Redefining Traditional Marriage Roles in Western Society

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For as long as we can remember, the idea that marriage is sacred, desirable, and even necessary has persisted in the western world. In a way, society has taught us that in order to live a normal, fulfilled life, one must find their soul mate, marry them, and spend the rest of eternity together. According to tradition, a perfect marriage is characterized by a husband that goes to work every day while the wife remains within the home cooking, cleaning, and taking care of the children. Tradition has further dictated that once the husband returns from work, the wife has dinner ready and the family sits down around the table to share a meal together. American literature is full of stories that both play on or challenge these traditional roles within a marriage. But, one might ask, does …show more content…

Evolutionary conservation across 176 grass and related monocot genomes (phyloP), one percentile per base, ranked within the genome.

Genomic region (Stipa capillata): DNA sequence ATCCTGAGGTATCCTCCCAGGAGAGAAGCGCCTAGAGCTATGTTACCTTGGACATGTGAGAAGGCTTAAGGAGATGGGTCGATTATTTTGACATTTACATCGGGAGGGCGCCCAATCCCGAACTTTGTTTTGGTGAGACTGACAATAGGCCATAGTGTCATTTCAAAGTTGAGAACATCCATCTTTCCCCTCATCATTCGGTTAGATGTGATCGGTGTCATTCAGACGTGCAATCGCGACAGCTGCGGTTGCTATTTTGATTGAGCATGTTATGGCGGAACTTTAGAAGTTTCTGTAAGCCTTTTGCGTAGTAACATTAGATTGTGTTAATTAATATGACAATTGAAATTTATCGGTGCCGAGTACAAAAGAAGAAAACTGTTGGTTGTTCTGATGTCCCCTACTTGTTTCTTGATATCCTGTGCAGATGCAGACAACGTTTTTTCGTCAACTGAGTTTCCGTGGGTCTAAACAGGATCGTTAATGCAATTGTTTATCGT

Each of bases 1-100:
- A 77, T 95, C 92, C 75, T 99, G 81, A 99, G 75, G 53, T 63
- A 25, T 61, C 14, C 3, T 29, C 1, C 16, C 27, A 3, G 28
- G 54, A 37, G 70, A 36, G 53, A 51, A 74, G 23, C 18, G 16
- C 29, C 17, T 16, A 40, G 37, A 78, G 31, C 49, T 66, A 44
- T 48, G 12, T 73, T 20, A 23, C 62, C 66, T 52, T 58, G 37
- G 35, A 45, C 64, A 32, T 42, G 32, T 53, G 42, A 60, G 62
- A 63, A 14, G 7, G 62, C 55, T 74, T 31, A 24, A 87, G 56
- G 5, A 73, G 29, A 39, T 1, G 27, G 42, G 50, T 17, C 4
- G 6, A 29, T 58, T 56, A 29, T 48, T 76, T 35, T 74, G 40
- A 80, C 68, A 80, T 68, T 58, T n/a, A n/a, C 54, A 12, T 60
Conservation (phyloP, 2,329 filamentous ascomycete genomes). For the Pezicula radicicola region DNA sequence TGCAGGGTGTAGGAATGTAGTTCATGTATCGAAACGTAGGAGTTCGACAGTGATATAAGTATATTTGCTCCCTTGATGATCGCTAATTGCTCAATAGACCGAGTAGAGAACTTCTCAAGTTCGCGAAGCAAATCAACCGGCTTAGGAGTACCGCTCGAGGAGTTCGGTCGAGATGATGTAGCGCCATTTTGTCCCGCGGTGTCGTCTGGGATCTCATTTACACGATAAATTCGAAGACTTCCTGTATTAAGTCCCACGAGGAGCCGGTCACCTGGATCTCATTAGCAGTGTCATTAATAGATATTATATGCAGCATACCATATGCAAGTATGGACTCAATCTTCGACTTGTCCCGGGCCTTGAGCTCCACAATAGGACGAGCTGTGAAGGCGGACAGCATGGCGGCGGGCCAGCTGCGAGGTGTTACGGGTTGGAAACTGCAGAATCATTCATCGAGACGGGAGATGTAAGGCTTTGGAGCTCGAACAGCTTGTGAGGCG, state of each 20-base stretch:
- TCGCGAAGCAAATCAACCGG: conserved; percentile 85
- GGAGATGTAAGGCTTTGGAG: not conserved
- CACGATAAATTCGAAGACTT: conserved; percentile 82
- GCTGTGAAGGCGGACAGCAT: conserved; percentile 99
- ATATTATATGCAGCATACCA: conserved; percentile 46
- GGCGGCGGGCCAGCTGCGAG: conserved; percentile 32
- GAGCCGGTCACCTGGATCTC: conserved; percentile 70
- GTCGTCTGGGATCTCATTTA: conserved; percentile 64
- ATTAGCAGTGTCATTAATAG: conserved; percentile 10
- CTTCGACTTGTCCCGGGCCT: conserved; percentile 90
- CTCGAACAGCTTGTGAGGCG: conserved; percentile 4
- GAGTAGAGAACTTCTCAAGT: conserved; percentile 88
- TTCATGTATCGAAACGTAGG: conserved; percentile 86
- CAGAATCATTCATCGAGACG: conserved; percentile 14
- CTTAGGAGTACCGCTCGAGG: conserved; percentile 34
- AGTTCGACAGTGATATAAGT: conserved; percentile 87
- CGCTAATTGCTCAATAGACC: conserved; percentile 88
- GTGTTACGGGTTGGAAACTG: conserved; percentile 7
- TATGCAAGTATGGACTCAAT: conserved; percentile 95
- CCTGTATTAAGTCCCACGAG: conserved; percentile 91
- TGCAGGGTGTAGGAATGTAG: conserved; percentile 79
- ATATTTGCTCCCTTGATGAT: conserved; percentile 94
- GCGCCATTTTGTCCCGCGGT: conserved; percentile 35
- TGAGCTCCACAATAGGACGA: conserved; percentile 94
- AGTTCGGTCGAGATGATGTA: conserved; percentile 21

In "The Revolt of 'Mother, '" Sarah, unhappy with her husband 's decision to prioritize a new barn over a home for his family and his lack of understanding and willingness to discuss her feelings, seizes on an opportunity when her husband leaves the farm for a few days to seek out a new horse. While he is gone, Sarah and her children gather their belongings and move into the newly build barn, turning it into a home for their family. When Adoniram returns home, he is confused and upset that his wife made such a decision while he is gone. However, when he takes time to sit alone and reflect, he comes to understand that he was mistaken to not listen to his wife 's concerns and begins to weep as he sees what a new home means to his wife. This revelation gives the reader hope that Adoniram and Sarah both can move forward with the realization that good communication and allowing the wife to have a say in decision making, even if that is not traditionally how things are done, will lead to a much happier and more fulfilling

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